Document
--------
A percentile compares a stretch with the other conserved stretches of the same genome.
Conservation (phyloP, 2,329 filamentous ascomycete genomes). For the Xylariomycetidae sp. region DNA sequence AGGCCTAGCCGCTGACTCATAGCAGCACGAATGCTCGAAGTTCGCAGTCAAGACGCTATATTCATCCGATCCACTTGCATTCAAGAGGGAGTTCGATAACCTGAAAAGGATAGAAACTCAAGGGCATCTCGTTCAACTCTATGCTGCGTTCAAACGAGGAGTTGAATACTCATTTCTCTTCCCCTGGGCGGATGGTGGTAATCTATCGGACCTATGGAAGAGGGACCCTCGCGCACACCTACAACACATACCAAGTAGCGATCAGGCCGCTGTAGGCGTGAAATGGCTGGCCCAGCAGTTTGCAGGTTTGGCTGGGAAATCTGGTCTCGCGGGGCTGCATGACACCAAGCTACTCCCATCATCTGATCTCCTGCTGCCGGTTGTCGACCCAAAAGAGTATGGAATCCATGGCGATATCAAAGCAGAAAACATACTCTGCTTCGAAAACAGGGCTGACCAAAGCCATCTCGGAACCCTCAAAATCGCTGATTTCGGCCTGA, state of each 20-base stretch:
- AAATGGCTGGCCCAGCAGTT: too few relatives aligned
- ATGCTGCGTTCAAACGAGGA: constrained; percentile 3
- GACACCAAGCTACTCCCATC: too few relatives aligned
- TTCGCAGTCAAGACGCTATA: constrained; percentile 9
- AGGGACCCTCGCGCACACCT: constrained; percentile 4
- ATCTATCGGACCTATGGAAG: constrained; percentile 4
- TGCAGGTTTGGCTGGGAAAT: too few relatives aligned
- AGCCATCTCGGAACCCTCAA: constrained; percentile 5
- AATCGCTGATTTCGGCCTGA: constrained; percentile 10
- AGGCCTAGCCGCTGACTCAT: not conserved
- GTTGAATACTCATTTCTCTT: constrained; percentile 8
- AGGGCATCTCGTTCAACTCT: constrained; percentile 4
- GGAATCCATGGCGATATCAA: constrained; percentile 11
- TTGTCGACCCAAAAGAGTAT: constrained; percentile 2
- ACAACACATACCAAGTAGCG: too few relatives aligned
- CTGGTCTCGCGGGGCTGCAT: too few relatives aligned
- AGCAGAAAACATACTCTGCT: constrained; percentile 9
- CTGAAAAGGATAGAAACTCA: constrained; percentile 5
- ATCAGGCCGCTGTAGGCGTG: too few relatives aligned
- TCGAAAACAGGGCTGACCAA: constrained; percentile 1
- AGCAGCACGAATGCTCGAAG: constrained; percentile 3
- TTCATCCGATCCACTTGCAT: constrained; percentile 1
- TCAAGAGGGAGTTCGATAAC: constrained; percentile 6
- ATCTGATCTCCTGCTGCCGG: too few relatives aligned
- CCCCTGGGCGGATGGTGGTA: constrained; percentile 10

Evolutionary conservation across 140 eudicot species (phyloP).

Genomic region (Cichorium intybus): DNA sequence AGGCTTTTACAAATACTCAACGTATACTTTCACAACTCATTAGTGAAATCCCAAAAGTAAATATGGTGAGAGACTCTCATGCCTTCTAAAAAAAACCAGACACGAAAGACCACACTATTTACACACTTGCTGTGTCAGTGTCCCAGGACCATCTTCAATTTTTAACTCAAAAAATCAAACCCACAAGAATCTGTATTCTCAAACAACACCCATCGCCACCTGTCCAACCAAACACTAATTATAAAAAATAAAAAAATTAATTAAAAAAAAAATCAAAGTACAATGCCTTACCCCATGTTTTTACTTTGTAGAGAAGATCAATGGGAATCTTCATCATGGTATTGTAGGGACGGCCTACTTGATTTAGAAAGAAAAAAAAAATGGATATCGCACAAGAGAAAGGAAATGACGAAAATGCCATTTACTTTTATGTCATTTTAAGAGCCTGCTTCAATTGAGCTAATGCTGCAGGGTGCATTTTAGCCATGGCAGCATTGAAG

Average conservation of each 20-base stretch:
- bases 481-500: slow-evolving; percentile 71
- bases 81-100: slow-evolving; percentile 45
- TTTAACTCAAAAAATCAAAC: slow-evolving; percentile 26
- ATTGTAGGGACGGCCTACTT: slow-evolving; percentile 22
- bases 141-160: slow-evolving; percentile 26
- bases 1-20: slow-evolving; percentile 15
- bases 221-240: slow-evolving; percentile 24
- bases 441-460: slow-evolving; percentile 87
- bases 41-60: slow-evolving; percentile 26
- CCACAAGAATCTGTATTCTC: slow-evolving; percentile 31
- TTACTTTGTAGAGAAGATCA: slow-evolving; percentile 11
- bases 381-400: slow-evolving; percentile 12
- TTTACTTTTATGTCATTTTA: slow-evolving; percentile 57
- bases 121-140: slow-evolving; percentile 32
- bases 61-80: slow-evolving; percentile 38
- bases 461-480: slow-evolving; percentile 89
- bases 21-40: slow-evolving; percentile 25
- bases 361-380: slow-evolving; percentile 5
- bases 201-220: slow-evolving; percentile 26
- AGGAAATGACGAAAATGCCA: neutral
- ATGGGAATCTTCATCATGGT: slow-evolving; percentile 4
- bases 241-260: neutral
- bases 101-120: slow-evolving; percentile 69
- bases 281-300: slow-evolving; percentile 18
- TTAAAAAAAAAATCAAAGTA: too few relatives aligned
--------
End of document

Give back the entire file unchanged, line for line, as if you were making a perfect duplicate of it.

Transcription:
A percentile compares a stretch with the other conserved stretches of the same genome.
Conservation (phyloP, 2,329 filamentous ascomycete genomes). For the Xylariomycetidae sp. region DNA sequence AGGCCTAGCCGCTGACTCATAGCAGCACGAATGCTCGAAGTTCGCAGTCAAGACGCTATATTCATCCGATCCACTTGCATTCAAGAGGGAGTTCGATAACCTGAAAAGGATAGAAACTCAAGGGCATCTCGTTCAACTCTATGCTGCGTTCAAACGAGGAGTTGAATACTCATTTCTCTTCCCCTGGGCGGATGGTGGTAATCTATCGGACCTATGGAAGAGGGACCCTCGCGCACACCTACAACACATACCAAGTAGCGATCAGGCCGCTGTAGGCGTGAAATGGCTGGCCCAGCAGTTTGCAGGTTTGGCTGGGAAATCTGGTCTCGCGGGGCTGCATGACACCAAGCTACTCCCATCATCTGATCTCCTGCTGCCGGTTGTCGACCCAAAAGAGTATGGAATCCATGGCGATATCAAAGCAGAAAACATACTCTGCTTCGAAAACAGGGCTGACCAAAGCCATCTCGGAACCCTCAAAATCGCTGATTTCGGCCTGA, state of each 20-base stretch:
- AAATGGCTGGCCCAGCAGTT: too few relatives aligned
- ATGCTGCGTTCAAACGAGGA: constrained; percentile 3
- GACACCAAGCTACTCCCATC: too few relatives aligned
- TTCGCAGTCAAGACGCTATA: constrained; percentile 9
- AGGGACCCTCGCGCACACCT: constrained; percentile 4
- ATCTATCGGACCTATGGAAG: constrained; percentile 4
- TGCAGGTTTGGCTGGGAAAT: too few relatives aligned
- AGCCATCTCGGAACCCTCAA: constrained; percentile 5
- AATCGCTGATTTCGGCCTGA: constrained; percentile 10
- AGGCCTAGCCGCTGACTCAT: not conserved
- GTTGAATACTCATTTCTCTT: constrained; percentile 8
- AGGGCATCTCGTTCAACTCT: constrained; percentile 4
- GGAATCCATGGCGATATCAA: constrained; percentile 11
- TTGTCGACCCAAAAGAGTAT: constrained; percentile 2
- ACAACACATACCAAGTAGCG: too few relatives aligned
- CTGGTCTCGCGGGGCTGCAT: too few relatives aligned
- AGCAGAAAACATACTCTGCT: constrained; percentile 9
- CTGAAAAGGATAGAAACTCA: constrained; percentile 5
- ATCAGGCCGCTGTAGGCGTG: too few relatives aligned
- TCGAAAACAGGGCTGACCAA: constrained; percentile 1
- AGCAGCACGAATGCTCGAAG: constrained; percentile 3
- TTCATCCGATCCACTTGCAT: constrained; percentile 1
- TCAAGAGGGAGTTCGATAAC: constrained; percentile 6
- ATCTGATCTCCTGCTGCCGG: too few relatives aligned
- CCCCTGGGCGGATGGTGGTA: constrained; percentile 10

Evolutionary conservation across 140 eudicot species (phyloP).

Genomic region (Cichorium intybus): DNA sequence AGGCTTTTACAAATACTCAACGTATACTTTCACAACTCATTAGTGAAATCCCAAAAGTAAATATGGTGAGAGACTCTCATGCCTTCTAAAAAAAACCAGACACGAAAGACCACACTATTTACACACTTGCTGTGTCAGTGTCCCAGGACCATCTTCAATTTTTAACTCAAAAAATCAAACCCACAAGAATCTGTATTCTCAAACAACACCCATCGCCACCTGTCCAACCAAACACTAATTATAAAAAATAAAAAAATTAATTAAAAAAAAAATCAAAGTACAATGCCTTACCCCATGTTTTTACTTTGTAGAGAAGATCAATGGGAATCTTCATCATGGTATTGTAGGGACGGCCTACTTGATTTAGAAAGAAAAAAAAAATGGATATCGCACAAGAGAAAGGAAATGACGAAAATGCCATTTACTTTTATGTCATTTTAAGAGCCTGCTTCAATTGAGCTAATGCTGCAGGGTGCATTTTAGCCATGGCAGCATTGAAG

Average conservation of each 20-base stretch:
- bases 481-500: slow-evolving; percentile 71
- bases 81-100: slow-evolving; percentile 45
- TTTAACTCAAAAAATCAAAC: slow-evolving; percentile 26
- ATTGTAGGGACGGCCTACTT: slow-evolving; percentile 22
- bases 141-160: slow-evolving; percentile 26
- bases 1-20: slow-evolving; percentile 15
- bases 221-240: slow-evolving; percentile 24
- bases 441-460: slow-evolving; percentile 87
- bases 41-60: slow-evolving; percentile 26
- CCACAAGAATCTGTATTCTC: slow-evolving; percentile 31
- TTACTTTGTAGAGAAGATCA: slow-evolving; percentile 11
- bases 381-400: slow-evolving; percentile 12
- TTTACTTTTATGTCATTTTA: slow-evolving; percentile 57
- bases 121-140: slow-evolving; percentile 32
- bases 61-80: slow-evolving; percentile 38
- bases 461-480: slow-evolving; percentile 89
- bases 21-40: slow-evolving; percentile 25
- bases 361-380: slow-evolving; percentile 5
- bases 201-220: slow-evolving; percentile 26
- AGGAAATGACGAAAATGCCA: neutral
- ATGGGAATCTTCATCATGGT: slow-evolving; percentile 4
- bases 241-260: neutral
- bases 101-120: slow-evolving; percentile 69
- bases 281-300: slow-evolving; percentile 18
- TTAAAAAAAAAATCAAAGTA: too few relatives aligned